House defense bills include big push to raise pay for junior military members

As the military continues to face serious recruiting challenges, the House's versions of its 2024 spending bills would raise military pay by more than 40 percen...

For the 2024 budget cycle, serious military recruiting problems appear to have put the House’s appropriations and authorization committees in a generous mood when it comes to  personnel spending.

Although all uniformed servicemembers are likely to see their biggest raise since the George W. Bush administration, the House’s legislation would give the military’s most junior members even larger increases, along with a host of other provisions meant to improve compensation and quality of life for lower-ranking enlistees.

All military members are expected to get a 5.2 percent pay increase next year: President Biden’s proposed budget and the House appropriations and authorization bills each agree on that figure, and that raise alone would be the biggest percentage increase uniformed members have seen since 2002.

But the current draft of the House’s Defense appropriations bill would give substantial additional salary bumps to most junior enlisted military members. Those raises are targeted mainly at new recruits: The rate for the E-1 paygrade, for example, would rise by an additional 36%, to $2,600 a month. E-2s would  get a more than 30% bump, to $2,800. Other paygrades up through E-6 would get smaller percentage increases.

Meanwhile, the House’s Armed Services Committee’s version of the 2024 defense authorization bill would create what lawmakers term an “economic conditions bonus.” That provision would not set a specific salary increase, but would give DoD new authorities to add additional monthly stipends to junior members of the armed forces at the department’s discretion.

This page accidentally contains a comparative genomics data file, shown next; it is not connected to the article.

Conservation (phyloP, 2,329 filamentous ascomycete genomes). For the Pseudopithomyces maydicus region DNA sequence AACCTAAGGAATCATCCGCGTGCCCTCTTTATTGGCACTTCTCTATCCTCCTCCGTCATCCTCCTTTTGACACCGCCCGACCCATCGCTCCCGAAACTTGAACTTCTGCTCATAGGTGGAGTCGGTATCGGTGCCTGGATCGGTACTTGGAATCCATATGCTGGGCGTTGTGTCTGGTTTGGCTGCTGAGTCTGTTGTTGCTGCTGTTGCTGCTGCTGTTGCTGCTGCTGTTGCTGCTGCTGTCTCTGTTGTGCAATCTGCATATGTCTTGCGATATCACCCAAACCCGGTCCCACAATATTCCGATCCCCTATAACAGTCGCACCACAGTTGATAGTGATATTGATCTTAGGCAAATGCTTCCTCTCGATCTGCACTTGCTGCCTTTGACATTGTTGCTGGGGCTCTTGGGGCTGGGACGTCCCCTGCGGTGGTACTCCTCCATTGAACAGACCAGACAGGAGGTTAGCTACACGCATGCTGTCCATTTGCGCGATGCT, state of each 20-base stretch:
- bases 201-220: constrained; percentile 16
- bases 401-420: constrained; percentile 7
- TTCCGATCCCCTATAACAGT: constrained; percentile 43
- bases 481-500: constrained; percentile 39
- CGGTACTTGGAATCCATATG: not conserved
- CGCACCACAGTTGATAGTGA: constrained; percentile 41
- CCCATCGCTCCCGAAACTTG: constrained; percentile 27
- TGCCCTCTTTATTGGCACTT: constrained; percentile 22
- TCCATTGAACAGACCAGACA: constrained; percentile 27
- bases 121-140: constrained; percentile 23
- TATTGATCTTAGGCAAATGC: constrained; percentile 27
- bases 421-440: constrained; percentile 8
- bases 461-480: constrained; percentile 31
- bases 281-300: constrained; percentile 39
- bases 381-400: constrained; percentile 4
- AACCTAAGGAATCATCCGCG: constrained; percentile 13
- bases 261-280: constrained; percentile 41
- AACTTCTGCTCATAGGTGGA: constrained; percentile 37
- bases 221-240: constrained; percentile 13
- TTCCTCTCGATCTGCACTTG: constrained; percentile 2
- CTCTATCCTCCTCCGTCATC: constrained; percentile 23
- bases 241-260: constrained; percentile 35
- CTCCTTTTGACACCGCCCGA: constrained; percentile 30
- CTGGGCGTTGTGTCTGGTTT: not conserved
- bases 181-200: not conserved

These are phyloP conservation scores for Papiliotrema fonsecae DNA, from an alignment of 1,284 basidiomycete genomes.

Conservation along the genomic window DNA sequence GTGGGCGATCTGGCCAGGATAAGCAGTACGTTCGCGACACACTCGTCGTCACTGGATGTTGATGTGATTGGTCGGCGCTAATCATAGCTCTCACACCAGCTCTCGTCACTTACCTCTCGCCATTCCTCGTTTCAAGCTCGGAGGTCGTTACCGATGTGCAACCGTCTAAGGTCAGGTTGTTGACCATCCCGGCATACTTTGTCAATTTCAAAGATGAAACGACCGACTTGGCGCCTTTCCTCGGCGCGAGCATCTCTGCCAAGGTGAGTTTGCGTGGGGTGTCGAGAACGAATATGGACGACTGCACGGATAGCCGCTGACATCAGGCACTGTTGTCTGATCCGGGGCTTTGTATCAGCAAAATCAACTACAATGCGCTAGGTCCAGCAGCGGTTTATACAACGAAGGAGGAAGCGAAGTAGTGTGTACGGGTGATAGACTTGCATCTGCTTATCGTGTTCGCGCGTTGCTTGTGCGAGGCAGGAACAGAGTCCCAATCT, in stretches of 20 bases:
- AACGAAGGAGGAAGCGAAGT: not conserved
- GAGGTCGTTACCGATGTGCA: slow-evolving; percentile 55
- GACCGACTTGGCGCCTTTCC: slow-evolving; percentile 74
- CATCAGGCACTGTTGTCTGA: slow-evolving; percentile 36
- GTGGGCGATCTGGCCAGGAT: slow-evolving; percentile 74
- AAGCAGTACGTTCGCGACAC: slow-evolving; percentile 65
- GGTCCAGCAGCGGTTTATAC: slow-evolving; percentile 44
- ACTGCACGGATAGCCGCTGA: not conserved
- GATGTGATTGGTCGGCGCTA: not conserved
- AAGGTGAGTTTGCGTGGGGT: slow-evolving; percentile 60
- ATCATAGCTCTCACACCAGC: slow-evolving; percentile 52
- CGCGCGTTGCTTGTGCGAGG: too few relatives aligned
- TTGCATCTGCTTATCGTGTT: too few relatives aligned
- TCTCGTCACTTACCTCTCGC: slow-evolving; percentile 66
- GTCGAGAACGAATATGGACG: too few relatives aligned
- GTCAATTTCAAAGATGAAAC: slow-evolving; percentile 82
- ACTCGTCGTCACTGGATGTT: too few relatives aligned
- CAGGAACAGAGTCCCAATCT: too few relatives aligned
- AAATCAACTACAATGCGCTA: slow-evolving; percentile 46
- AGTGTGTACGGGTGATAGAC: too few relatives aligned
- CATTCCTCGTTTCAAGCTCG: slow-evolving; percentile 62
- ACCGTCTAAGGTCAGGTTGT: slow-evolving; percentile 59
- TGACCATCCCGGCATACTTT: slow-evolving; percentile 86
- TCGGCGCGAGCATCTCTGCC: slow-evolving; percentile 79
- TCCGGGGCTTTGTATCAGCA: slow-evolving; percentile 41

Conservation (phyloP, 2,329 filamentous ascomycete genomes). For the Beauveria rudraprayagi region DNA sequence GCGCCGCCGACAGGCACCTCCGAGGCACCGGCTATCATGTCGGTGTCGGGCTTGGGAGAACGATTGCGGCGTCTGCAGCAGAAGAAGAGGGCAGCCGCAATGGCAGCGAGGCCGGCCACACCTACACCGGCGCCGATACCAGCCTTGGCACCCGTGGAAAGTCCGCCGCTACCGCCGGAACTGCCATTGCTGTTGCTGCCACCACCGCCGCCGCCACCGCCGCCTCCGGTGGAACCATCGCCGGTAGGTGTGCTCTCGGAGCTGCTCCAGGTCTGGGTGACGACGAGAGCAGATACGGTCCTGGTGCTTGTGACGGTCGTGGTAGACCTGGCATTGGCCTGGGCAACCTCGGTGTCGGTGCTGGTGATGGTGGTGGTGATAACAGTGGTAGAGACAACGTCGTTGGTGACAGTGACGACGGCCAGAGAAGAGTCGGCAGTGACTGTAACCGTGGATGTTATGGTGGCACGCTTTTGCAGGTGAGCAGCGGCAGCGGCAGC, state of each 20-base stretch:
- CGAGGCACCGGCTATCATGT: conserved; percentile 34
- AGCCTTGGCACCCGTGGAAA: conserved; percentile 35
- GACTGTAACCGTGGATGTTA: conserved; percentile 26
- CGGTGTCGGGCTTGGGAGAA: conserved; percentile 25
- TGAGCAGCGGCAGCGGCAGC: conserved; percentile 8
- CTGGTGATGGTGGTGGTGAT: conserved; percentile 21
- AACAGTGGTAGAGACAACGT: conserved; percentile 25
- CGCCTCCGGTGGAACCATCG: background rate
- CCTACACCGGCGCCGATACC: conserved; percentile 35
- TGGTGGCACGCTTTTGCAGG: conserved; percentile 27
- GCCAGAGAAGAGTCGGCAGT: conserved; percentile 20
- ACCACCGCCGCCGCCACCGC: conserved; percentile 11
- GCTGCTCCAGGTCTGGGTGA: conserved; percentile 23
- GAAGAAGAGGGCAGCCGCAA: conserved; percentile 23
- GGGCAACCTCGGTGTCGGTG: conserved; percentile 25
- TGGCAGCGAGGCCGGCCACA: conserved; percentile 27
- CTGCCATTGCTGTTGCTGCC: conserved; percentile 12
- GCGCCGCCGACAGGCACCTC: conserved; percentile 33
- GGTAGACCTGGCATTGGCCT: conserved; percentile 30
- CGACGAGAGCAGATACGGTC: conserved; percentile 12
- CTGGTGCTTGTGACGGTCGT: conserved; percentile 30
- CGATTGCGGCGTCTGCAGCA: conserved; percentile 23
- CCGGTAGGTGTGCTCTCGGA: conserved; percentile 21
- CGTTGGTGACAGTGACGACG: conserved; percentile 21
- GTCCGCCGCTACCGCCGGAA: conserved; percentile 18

The focus on the entry level of the military’s pay scale is somewhat in line with DoD’s current personnel picture: Retention is still very high, but recruiting remains a significant challenge for most services, especially the Army.

Army Secretary Christine Warmuth told reporters this week that recruiting remains a “dark cloud” on the horizon, and that the service is unlikely to meet its goal to recruit 65,000 new soldiers in 2023 — a figure she said had been a “stretch goal” all along.

“Last year we had a goal of 60,000 and we fell short by 15,000,” she said. “The numbers of May and early June contracts per day look good, but how much of that is about the traditionally-better recruiting season in summer? How much of that is about things we’ve done to help ourselves? Some of both, I think.”

Beyond basic pay, the House’s draft 2024 NDAA would make more compensation changes.

One provision would exclude troops’ basic allowance for housing from the baseline that determines whether they qualify for DoD’s new Basic Needs Allowance, making it much more likely that more members would get the monthly supplements. Those needs allowances are designed to make sure each service member’s household income is at least 130% of the federal poverty line.

Another provision would remove the requirement that DoD calculate junior members’ housing allowances based on annual local rent surveys. Since those surveys often lag behind actual housing prices, officials say the change would make it much easier for DoD to quickly increase the allowances in housing markets where rent costs are skyrocketing in any particular area in a given year.